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elderly falls

Will Your Aging Loved One Be the Next One to Fall?

It is not unusual for a new Keeping In Touch Solutions subscriber to be the victim of a recent fall. All of a sudden they get sidelined from a broken bone and their families get more concerned that they are safe at home. So a daily check-in from a Care Caller is the answer to put everyone’s minds at ease.

Why do aging people fall?

 

There are many causes for falls in the elderly and aging population. While accidents and environmental hazards do account for about 31% of falls, there are two other reasons that everyone getting up in their years needs to be aware of and address on a daily basis.

Most often people think the causes are:

  • Clutter on the floor
  • Tripping over cords and curbs
  • Slipping on slippery floors and stumbling on throw rugs

In other words, accidents. And while that is true for many people, sometimes there is an underlying cause that no one thinks about. Let’s take a look at two of those underlying causes:

  1. Strength – It is a natural progression the everyone under goes muscle loss in the aging process. But it often develops into a condition call sarcopenia. WebMD explains it well:

“From the time you are born to around the time you turn 30, your muscles grow larger and stronger. But at some point in your 30s, you start to lose muscle mass and function…Physically active people can lose as much as 3% to 5% of their muscle mass each decade after age 30. Even if you are active, you’ll still have some muscle loss. Sarcopenia typically happens faster around age 75. But it may also speed up as early as 65 or as late as 80.”

Sarcopenia symptoms include weakness and loss of stamina. Treatments include exercise, specifically resistance training and strength training. Staying active and eating enough is also a key to maintaining strength in the muscles of the body.

  1. Balance – Balance problems for the elderly can be attributed to many factors including problems in the inner ear, upper respiratory infections, heart problems, circulatory system problems, and low blood sugar. Dizziness is a symptom of many conditions and diseases including stroke and diabetes. Another culprit that affects balance is medication. Not taking prescriptions as instructed can result in dizziness, but dizziness can be a side effect of a medication, too. There are different groups of pharmaceuticals that can be ototoxic, which means that they damage the inner ear, causing the user to feel dizzy and off balance. NIH Senior Health says:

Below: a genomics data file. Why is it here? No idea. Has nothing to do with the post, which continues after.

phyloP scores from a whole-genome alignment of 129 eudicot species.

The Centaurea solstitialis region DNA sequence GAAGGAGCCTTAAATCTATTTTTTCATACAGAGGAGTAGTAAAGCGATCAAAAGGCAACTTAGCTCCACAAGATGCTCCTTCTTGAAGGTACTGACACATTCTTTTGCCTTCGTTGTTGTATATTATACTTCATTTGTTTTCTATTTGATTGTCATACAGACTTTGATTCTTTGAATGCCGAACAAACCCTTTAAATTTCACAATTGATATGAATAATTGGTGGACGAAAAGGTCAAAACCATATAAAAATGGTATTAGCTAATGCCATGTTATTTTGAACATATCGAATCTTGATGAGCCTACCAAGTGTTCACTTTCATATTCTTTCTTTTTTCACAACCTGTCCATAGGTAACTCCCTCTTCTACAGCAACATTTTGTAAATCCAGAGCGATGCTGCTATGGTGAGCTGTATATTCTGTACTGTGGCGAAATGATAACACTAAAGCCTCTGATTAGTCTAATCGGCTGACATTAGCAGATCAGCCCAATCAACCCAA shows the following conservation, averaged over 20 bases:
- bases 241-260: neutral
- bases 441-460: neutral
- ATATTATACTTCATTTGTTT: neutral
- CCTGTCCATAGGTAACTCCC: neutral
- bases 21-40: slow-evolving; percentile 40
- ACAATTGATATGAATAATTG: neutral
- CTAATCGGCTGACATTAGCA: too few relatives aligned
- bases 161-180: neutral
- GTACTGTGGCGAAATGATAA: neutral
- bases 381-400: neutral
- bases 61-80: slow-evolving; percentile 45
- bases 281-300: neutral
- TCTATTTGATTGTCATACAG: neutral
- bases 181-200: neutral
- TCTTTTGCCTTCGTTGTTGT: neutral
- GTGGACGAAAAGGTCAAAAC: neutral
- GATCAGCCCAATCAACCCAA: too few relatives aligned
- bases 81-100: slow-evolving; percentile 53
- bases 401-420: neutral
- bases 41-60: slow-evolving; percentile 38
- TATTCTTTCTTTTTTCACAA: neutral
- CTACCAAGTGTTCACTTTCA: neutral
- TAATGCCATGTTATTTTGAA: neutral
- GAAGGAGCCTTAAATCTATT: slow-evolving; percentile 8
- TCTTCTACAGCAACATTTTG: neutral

Groups of drugs that are more likely to ototoxic include:

  • Antidepressants
  • Anti-seizure drugs (anticonvulsants)
  • Hypertensive (high blood pressure) drugs
  • Sedatives
  • Tranquilizers
  • Anxiolytics (anti-anxiety drugs)
  • Aminoglycosides (a type of antibiotic)
  • Diuretics
  • Vasodilators
  • Certain analgesics (painkillers)
  • Certain chemotherapeutics (anti-cancer drugs)

Yoga, Tai Chi and other activities can be your time to build strength and balance.Diet is one way to help manage balance issues as you age. Reducing the amount of salt in your diet can alter the amount of fluid in the body, including in the inner ear. Eating a healthy diet, maintaining your weight, and exercising helps you to maintain control of the center of gravity and balance as you move. Exercise like dancing, yoga, and Tai Chi focus on building balance. It’s also a good idea to pay attention to how you move, stand up and turn around slowly. Avoid crossing your legs when seated.

Strength and balance are fast becoming indicators of longevity and health for the elderly. Speed of walking is also another strong indicator. People in their early 50s have been studied and their level of performance in strength, balance and gait tests is a fairly reliable predictor of early death.

The consequences of falling on the elder population

Not all falls result in broken bones, strokes or death, but a fall can be the first problem that leads you to many, many others. Take steps now, no matter what your age, to maintain – or increase – your levels of strength and balance. Stay active and move. Inactivity is NOT your friend.

Once an elder falls the first time, the likelihood of it happening again is high. Did you know that 30-50% of elders report that fear of another fall results in loss of confidence and self-imposed restriction of activities, thereby increasing the risk of loss of strength and balance even more?

A daily check-in call also provides peace of mind for the elder receiving the call – it means that someone is looking out for them and will know pretty quickly if something has happened. Eat protein, take up Tai Chi or yoga, walk every day and contact Keeping In Touch Solutions to sign up for a call from a real, live, human with a friendly voice who can remind you of what you are achieving!

A daily check-in call could be the lifeline, the joy you give someone that makes the biggest difference in their perception of what old age is like.

Contact me at 317-480-1038 today. Let’s make a difference together.

diana beam

I’m Diana Beam, Founder of Keeping in Touch Solutions. It is my heartfelt desire for every person to live a happy and healthy life in the place they call home, no matter what their age. You can’t put a price on peace of mind for your parents and yourself. It’s priceless . . . and significant.

For that reason, the goal of every Keeping In Touch Solutions program is to provide a caring connection and service that both the elderly and their caregivers can rely on to make living that good life easier.

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